Maternal Immunological Adaptation During Normal Pregnancy
The risk and severity of specific infections are increased during pregnancy due to a combination of physiological and immunological changes. Characterizing the maternal immune system during pregnancy is important to understand how the maternal immune system maintains tolerance towards the allogeneic fetus. This may also inform strategies to prevent maternal fatalities due to infections and optimize maternal vaccination to best protect the mother-fetus dyad and the infant after birth. In this review, we describe what is known about the immunological changes that occur during a normal pregnancy.
Estimating the Risk of Human Herpesvirus 6 and Cytomegalovirus Transmission to Ugandan Infants from Viral Shedding in Saliva by Household Contacts
The lack of association between oral CMV shedding and transmission is consistent with breastfeeding being the dominant route of infant infection for that virus. These affirm saliva as the route of HHV-6 transmission and provide benchmarks for developing strategies to reduce the risk of infection and its related morbidity.
Performance of the Alethia CMV Assay for Detection of Cytomegalovirus by Use of Neonatal Saliva Swabs
The Alethia CMV assay is an accurate method for identifying neonates with cCMV infection and, given its simplicity, appears suitable for CMV testing using neonatal saliva outside a reference laboratory, including remote and resource-limited settings.
Investigating the association of receipt of seasonal influenza vaccine with occurrence of anesthesia/paresthesia and severe headaches
Our study found no association between severe anesthesia/paresthesia and seasonal influenza vaccination. While there was an association with severe headaches as an adverse event following influenza vaccination, the rates of these events are similar to rates reported from clinical trials and are not a cause for additional concern.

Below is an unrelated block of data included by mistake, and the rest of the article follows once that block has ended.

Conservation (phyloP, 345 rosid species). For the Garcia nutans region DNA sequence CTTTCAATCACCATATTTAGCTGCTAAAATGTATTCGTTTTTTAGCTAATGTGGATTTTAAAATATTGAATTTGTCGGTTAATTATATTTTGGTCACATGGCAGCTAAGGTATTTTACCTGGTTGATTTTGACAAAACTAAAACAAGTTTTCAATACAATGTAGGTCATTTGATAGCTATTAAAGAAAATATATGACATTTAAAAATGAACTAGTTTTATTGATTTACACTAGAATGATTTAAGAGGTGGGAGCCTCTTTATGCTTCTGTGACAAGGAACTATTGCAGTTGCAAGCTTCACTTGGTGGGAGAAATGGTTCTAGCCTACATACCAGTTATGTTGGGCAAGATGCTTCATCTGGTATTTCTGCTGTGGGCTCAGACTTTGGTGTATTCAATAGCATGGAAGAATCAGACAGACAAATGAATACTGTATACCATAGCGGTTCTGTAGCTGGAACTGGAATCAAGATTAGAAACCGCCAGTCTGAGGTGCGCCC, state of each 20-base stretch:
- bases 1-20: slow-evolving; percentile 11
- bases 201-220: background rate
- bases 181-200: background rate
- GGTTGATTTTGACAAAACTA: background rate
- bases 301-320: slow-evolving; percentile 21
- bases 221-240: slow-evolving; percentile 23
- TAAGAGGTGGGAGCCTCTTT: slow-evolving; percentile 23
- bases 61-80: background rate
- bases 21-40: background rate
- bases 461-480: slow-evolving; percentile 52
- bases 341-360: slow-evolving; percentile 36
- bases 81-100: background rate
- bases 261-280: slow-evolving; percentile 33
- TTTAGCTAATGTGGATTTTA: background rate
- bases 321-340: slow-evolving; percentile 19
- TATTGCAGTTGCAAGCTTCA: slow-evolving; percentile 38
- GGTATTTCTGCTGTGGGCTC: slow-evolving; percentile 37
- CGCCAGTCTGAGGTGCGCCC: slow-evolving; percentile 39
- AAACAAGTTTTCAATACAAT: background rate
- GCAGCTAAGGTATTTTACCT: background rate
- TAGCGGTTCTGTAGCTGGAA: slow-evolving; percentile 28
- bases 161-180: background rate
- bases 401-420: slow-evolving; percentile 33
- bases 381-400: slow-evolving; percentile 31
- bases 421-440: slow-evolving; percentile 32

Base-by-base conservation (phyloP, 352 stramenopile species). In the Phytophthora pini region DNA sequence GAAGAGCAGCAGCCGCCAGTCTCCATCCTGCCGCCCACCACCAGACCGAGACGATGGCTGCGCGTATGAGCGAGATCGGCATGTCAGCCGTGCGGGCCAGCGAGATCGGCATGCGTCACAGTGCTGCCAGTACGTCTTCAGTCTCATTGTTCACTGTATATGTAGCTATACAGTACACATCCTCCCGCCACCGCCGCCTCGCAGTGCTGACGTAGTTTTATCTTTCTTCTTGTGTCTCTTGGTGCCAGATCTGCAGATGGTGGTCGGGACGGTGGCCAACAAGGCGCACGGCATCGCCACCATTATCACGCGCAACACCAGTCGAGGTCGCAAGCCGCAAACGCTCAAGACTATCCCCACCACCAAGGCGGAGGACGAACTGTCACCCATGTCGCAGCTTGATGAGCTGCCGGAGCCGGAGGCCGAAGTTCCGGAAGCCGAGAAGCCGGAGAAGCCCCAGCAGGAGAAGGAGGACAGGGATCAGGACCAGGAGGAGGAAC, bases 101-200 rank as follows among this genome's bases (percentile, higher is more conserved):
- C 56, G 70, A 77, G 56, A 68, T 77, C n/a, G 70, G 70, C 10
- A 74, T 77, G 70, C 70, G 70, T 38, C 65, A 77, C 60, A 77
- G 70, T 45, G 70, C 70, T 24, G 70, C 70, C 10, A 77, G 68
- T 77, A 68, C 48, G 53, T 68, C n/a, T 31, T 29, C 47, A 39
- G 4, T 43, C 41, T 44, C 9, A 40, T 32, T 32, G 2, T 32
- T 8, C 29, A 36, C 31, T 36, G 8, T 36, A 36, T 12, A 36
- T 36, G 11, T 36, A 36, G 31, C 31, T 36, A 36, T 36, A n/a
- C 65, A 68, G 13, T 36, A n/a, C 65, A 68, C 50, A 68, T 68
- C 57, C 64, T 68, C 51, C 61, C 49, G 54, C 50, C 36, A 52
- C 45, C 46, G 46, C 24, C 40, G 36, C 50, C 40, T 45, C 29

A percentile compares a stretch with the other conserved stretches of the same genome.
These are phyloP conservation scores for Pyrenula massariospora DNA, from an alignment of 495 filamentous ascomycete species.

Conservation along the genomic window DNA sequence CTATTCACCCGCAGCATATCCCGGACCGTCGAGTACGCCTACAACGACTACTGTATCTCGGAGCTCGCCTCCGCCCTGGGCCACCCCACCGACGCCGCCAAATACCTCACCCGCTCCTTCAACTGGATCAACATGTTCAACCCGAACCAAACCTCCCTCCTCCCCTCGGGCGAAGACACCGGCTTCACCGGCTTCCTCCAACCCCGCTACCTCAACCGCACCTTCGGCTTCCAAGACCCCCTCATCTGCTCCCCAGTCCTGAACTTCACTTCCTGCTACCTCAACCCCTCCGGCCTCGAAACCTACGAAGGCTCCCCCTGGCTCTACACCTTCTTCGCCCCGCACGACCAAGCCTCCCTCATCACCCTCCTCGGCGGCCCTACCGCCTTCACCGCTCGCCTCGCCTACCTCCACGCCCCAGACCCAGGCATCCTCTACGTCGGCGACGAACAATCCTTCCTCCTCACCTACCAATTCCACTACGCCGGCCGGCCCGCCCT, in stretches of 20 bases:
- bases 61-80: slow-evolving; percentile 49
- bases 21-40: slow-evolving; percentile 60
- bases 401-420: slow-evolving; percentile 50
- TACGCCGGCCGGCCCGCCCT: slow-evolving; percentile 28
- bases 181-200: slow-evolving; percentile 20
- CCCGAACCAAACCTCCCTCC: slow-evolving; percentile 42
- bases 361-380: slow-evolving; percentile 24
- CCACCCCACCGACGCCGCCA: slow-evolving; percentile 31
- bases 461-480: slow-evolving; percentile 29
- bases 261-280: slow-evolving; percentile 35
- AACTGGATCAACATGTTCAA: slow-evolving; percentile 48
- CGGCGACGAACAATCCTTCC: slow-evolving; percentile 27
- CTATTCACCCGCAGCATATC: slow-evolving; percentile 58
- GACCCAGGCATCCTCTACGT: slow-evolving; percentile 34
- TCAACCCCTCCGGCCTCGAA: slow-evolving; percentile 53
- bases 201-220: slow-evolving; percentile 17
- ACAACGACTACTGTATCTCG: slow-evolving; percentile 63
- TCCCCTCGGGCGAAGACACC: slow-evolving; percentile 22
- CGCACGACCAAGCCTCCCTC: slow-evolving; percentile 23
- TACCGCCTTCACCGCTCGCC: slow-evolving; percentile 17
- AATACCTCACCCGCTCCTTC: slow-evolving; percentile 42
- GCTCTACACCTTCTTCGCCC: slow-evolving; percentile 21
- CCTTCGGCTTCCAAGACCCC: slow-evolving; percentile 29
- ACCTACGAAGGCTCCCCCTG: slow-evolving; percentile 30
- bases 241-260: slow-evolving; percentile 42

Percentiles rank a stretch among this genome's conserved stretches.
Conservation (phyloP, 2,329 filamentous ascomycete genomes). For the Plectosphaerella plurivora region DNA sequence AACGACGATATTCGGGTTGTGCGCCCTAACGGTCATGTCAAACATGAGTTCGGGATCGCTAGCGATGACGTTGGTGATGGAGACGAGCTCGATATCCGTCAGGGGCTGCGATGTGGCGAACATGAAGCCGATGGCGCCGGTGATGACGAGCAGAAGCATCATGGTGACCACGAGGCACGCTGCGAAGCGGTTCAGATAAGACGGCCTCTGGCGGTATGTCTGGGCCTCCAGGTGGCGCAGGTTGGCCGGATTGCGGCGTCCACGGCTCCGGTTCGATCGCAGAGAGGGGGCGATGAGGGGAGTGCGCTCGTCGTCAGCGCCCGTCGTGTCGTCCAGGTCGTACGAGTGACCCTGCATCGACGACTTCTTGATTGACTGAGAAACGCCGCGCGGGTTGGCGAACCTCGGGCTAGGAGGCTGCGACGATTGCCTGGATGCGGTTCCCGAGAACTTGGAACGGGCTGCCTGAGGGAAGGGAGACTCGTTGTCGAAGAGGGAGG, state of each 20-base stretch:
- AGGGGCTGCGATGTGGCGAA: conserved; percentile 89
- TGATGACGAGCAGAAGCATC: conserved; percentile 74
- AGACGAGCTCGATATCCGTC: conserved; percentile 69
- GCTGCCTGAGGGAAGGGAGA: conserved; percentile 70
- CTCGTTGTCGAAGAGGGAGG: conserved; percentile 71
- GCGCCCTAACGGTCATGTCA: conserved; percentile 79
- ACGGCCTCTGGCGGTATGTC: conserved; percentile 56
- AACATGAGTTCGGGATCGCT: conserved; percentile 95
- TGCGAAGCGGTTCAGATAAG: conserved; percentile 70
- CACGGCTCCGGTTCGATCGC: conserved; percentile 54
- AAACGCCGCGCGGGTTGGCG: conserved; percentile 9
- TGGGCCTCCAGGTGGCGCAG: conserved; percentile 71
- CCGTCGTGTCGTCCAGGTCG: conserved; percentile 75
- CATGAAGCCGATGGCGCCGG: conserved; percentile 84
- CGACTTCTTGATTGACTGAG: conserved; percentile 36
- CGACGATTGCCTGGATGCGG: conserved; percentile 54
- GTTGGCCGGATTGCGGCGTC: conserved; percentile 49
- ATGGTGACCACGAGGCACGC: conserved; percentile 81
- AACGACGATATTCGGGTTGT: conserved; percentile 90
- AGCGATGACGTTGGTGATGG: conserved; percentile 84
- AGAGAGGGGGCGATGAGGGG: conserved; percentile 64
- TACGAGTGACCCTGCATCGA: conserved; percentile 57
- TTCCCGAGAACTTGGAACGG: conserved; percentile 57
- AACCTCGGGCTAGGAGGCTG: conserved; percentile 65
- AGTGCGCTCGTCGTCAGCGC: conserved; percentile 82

Estimated susceptibility of Canadian meningococcal B isolates to a meningococcal serogroup B vaccine (MenB-FHbp)
Julie A Bettinger's research shows that invasive meningococcal disease caused by Neisseria meningitidis serogroup B (MenB) remains a health risk in Canada and globally. Two MenB vaccines are now approved for use. An understanding of the genotype of Canadian strains and the potential strain coverage conferred by the MenB-FHbp vaccine is needed to inform immunization policies.
Understanding the immune response to pertussis vaccine during pregnancy
Dr. Sadarangani's lab has investigated the function of antibodies produced after immunization in pregnancy, and shown that immunization in the early third trimester produces highly functional antibodies in the newborn, with high binding to pertussis bacteria. (2019 Abu Raya)
Understanding the immune response to HPV Vaccine dosage
As part of the national QUEST study, we have that the immune response to 2 doses of HPV vaccine in girls are as good as 3 doses in adult women 10 years after vaccination. Fewer doses mean a more affordable vaccine and protecting more women against cervical cancer in BC, across Canada and throughout the world. (2019 Donken)
Our Latest PubMed Articles
PubMed articles from VEC's researchers
Participate in VEC Research
If you are interested in joining one of our studies or
would like to be added to our contact list, click below.